David French labels it a “secular fundamentalism” characterized by certainty and a loss of humility as “…many anti-racist progressives are in the midst of a hunt for ideological heretics, and even the oldest sins can’t be forgiven. Consider that on Friday a Boeing executive resigned after an employee complained about an article he wrote 33 years ago opposing women in combat.”
How ironic to use Biblical language to describe something that is absolutely not in the Bible. And in fact, goes counter to the great Biblical theme of grace woven throughout its larger story.
The original sin was choosing self over God. All other sins pale by comparison. But even there, God’s grace covers our sin. Forgiveness is ours if we repent and turn to the One who died for our sin. He removes our guilt. Likewise we can forgive others who have sinned egregiously, including the sins of racism and slavery based on racism.
Even if we live in a time where we are blinded by sin that is universally accepted, God shows us that he still loves and accepts sinners. (While we were still sinners Christ died for us (Romans 5:8). We should likewise love and accept others too. 1 Cor 13 tells us that love is patient and kind. Love bears all things. How different is a movement that cancels a man’s job for an article he wrote 33 years ago.
We worship a God who restores big sinners who repent. Think of Abraham who lied and put Sarah in peril in the harem of a neighboring king. Twice! Think of Moses who killed the Egyptian. David who committed adultery and murder and still retained his crown.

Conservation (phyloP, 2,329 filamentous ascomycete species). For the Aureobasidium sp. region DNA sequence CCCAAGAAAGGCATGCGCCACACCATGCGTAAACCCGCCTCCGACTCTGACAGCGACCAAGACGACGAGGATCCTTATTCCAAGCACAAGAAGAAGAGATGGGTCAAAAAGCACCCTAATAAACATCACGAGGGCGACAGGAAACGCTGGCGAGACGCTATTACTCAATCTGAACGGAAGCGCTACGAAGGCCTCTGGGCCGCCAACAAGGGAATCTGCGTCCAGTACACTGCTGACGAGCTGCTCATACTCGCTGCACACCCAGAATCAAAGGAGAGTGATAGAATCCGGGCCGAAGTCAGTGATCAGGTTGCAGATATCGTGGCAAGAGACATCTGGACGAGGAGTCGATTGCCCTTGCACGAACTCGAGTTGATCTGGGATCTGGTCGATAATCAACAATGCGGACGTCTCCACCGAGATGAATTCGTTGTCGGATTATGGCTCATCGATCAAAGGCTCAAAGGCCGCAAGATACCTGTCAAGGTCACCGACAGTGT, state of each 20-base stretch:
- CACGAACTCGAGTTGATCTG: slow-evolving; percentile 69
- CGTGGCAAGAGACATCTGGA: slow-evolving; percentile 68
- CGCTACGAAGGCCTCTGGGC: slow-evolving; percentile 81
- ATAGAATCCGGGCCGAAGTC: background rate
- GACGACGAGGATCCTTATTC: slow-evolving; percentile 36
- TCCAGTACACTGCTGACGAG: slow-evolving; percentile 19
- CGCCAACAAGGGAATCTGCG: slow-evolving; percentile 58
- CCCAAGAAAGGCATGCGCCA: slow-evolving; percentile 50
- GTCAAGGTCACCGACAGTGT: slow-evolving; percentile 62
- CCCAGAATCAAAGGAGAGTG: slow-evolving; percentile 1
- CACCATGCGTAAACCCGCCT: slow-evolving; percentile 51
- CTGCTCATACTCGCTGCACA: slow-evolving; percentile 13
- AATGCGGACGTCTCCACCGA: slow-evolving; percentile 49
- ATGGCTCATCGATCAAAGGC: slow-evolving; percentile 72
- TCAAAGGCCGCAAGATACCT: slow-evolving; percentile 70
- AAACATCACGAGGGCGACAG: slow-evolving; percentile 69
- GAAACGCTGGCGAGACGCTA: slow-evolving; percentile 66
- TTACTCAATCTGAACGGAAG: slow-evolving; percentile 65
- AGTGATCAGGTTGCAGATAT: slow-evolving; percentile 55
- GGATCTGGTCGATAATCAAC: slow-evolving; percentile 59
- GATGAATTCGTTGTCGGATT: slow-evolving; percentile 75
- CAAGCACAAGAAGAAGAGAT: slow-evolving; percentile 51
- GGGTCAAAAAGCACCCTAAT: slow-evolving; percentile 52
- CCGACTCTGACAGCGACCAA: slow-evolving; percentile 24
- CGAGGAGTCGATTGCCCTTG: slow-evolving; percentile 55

Big consequences resulted in exile, broken families, and painful loss for these men. (Likewise we are now seeing the terrible consequences of America’s sins of racism and slave-holding play out nightly on our TVs.)
But God upholds the honor of Abraham, Moses and David. He called Abraham a “friend of God” and David “a man after my own heart.” He talked to Moses “face to face.” The clear pattern of their lives was to choose God by faith over self.
Can we still honor someone who lived and died, blinded by their sin and unrepentant? Let me respond with another question:
• When someone gives you an extraordinary gift, and leaves an inestimable legacy, is it good to respond with gratitude and honor?
Yes, Washington and Jefferson held slaves. But they sacrificed deeply to give us our country. They risked being drawn and quartered, the loss of all they owned. They risked their “sacred honor,” their reputations and the right to be honored. They spent months, even years away from their families, either hammering out our Declaration and Constitution in Philadelphia, or fighting the Revolutionary War or seeking political and financial support in Europe.
No other founders save Adams, who didn’t own slaves, and Franklin, who owned yet freed his slaves and became an abolitionist, gave us such great gifts of vision, principles and example that have nourished and sustained our country. Without them, it’s probable that America as we know it would not exist.